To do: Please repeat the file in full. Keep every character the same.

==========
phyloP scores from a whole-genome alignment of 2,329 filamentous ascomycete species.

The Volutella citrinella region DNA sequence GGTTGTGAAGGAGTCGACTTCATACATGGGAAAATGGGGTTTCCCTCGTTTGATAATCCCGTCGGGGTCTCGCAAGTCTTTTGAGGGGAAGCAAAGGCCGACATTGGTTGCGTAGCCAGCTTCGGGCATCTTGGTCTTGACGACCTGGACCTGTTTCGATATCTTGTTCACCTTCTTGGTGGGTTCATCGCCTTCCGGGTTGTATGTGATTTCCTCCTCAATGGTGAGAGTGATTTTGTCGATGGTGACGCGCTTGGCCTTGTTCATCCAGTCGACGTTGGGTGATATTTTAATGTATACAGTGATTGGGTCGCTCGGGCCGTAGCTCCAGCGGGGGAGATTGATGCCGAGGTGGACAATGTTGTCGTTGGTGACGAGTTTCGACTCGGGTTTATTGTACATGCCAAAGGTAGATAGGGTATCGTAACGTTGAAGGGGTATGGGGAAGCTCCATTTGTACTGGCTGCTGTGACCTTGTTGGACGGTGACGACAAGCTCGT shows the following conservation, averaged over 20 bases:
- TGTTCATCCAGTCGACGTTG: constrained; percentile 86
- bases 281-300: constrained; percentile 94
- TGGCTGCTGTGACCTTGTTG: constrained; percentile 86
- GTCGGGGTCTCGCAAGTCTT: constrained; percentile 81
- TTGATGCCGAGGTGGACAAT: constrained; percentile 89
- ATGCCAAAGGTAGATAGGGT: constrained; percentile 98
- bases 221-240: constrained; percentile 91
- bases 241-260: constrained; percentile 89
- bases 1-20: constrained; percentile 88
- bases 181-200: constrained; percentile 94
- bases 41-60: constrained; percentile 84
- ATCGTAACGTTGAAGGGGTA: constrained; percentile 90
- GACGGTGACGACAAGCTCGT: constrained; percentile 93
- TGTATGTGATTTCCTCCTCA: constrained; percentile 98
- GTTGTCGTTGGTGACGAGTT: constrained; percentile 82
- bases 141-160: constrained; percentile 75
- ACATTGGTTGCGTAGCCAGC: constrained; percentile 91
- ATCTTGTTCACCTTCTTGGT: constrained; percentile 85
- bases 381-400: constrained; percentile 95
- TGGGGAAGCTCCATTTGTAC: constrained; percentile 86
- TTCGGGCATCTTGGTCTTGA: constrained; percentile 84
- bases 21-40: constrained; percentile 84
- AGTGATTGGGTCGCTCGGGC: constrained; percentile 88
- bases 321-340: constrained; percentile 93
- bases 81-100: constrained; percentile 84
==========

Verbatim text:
phyloP scores from a whole-genome alignment of 2,329 filamentous ascomycete species.

The Volutella citrinella region DNA sequence GGTTGTGAAGGAGTCGACTTCATACATGGGAAAATGGGGTTTCCCTCGTTTGATAATCCCGTCGGGGTCTCGCAAGTCTTTTGAGGGGAAGCAAAGGCCGACATTGGTTGCGTAGCCAGCTTCGGGCATCTTGGTCTTGACGACCTGGACCTGTTTCGATATCTTGTTCACCTTCTTGGTGGGTTCATCGCCTTCCGGGTTGTATGTGATTTCCTCCTCAATGGTGAGAGTGATTTTGTCGATGGTGACGCGCTTGGCCTTGTTCATCCAGTCGACGTTGGGTGATATTTTAATGTATACAGTGATTGGGTCGCTCGGGCCGTAGCTCCAGCGGGGGAGATTGATGCCGAGGTGGACAATGTTGTCGTTGGTGACGAGTTTCGACTCGGGTTTATTGTACATGCCAAAGGTAGATAGGGTATCGTAACGTTGAAGGGGTATGGGGAAGCTCCATTTGTACTGGCTGCTGTGACCTTGTTGGACGGTGACGACAAGCTCGT shows the following conservation, averaged over 20 bases:
- TGTTCATCCAGTCGACGTTG: constrained; percentile 86
- bases 281-300: constrained; percentile 94
- TGGCTGCTGTGACCTTGTTG: constrained; percentile 86
- GTCGGGGTCTCGCAAGTCTT: constrained; percentile 81
- TTGATGCCGAGGTGGACAAT: constrained; percentile 89
- ATGCCAAAGGTAGATAGGGT: constrained; percentile 98
- bases 221-240: constrained; percentile 91
- bases 241-260: constrained; percentile 89
- bases 1-20: constrained; percentile 88
- bases 181-200: constrained; percentile 94
- bases 41-60: constrained; percentile 84
- ATCGTAACGTTGAAGGGGTA: constrained; percentile 90
- GACGGTGACGACAAGCTCGT: constrained; percentile 93
- TGTATGTGATTTCCTCCTCA: constrained; percentile 98
- GTTGTCGTTGGTGACGAGTT: constrained; percentile 82
- bases 141-160: constrained; percentile 75
- ACATTGGTTGCGTAGCCAGC: constrained; percentile 91
- ATCTTGTTCACCTTCTTGGT: constrained; percentile 85
- bases 381-400: constrained; percentile 95
- TGGGGAAGCTCCATTTGTAC: constrained; percentile 86
- TTCGGGCATCTTGGTCTTGA: constrained; percentile 84
- bases 21-40: constrained; percentile 84
- AGTGATTGGGTCGCTCGGGC: constrained; percentile 88
- bases 321-340: constrained; percentile 93
- bases 81-100: constrained; percentile 84